8.00pm – Pub crawl shift. This is definitely one of my favourite shifts to work. I do have various responsibilities, mainly leading the group from place to place, ordering their free drinks, and taking photos and noting email addresses to send them the following day. A large part of the job though, is to socialise with the group – something that sounds absurd, given how shy I used to be, but which I actually do fairly easily these days! It’s certainly more fun, and less exhausting than hospitality shifts, though I do finish quite late at night…
00.30am – Finish pub crawl, and make my way home. If I finish the crawl sharp, I can catch a bus and be back just after 1am… if I’m running late on it, or I choose to stay with the group in the last club a little longer, then I miss that bus and have to wait another hour, or pay more for a taxi or Uber. The other night, my phone died so no Uber, and the taxi queues were stupidly long, with few taxis showing up, and the bus was 45 minutes away… I ended up getting McDonald’s, then waiting for the bus, getting home after 2am. This will be much easier once I move next month!
8.00am – Wake up. Different shift patterns means all kinds of start times! Some days I can sleep till noon, if I’m only doing an afternoon or evening shift at either job. It’s rare I’ll be up earlier than 8am, unless I have a morning waitressing shift.
10.15am – Meeting Point Coordinator shift. This is my other role within the tour company, staying at the meeting point for the tours to give information to customers, hand out tickets, divide up groups between guides, and taking photos of them. I like both my roles within this company, and I think this one plays to my strengths in organisation and management, as I’m good at keeping on top of everything. The downside is having to stand out in the cold at this time of year! Between tours, I also do promotion on the street or taking flyers to hotels, but my favourite is when I get to write blog posts for the company’s website, which is usually during my evening meeting point shifts!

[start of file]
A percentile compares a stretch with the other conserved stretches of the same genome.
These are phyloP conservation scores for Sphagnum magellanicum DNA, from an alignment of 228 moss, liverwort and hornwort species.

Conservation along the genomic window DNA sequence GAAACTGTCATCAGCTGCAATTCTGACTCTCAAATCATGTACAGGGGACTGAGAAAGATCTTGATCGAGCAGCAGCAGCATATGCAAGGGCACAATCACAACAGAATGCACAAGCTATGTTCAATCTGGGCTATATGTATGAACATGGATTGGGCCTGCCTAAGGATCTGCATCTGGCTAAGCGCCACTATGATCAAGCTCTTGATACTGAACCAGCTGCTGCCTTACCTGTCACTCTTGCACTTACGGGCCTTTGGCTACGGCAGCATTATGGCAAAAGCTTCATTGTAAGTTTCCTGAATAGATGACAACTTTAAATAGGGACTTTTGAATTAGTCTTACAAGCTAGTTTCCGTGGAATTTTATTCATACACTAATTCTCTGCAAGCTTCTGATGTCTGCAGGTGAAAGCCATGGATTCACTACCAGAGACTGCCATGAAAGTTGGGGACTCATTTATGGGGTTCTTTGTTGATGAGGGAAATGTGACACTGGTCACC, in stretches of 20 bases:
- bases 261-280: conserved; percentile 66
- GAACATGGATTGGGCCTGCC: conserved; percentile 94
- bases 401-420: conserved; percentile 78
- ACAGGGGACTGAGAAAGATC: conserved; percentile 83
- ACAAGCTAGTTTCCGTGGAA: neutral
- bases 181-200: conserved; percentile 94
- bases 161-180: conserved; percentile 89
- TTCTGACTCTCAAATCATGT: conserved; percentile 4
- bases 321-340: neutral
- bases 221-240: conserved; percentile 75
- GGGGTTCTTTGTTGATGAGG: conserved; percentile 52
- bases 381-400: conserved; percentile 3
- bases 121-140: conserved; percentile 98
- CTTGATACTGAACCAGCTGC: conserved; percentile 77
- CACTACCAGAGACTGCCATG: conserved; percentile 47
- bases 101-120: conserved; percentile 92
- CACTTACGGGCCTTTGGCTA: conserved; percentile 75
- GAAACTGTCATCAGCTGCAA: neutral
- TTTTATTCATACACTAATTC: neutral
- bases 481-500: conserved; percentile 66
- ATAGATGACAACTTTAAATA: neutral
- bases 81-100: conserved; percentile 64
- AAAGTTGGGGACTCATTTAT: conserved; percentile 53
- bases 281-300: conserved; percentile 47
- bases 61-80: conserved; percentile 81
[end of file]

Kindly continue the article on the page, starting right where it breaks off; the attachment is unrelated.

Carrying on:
1.15pm – Finish shift, and actually have some free time to myself! Lately, this time has been used for Christmas shopping or flat viewings, though both of those will be over with shortly. If my evening shift has an earlier start, I’ll sometimes just go to a cafe and try to do some blogging, and grab a quick bite to eat. If I have longer, I’ll go home again in between, to change and hopefully relax a bit. I’ll have to change into uniform if my evening shift is with the agency, and I’ll also probably have to do some scheduling and emailing about my upcoming shifts in this time too!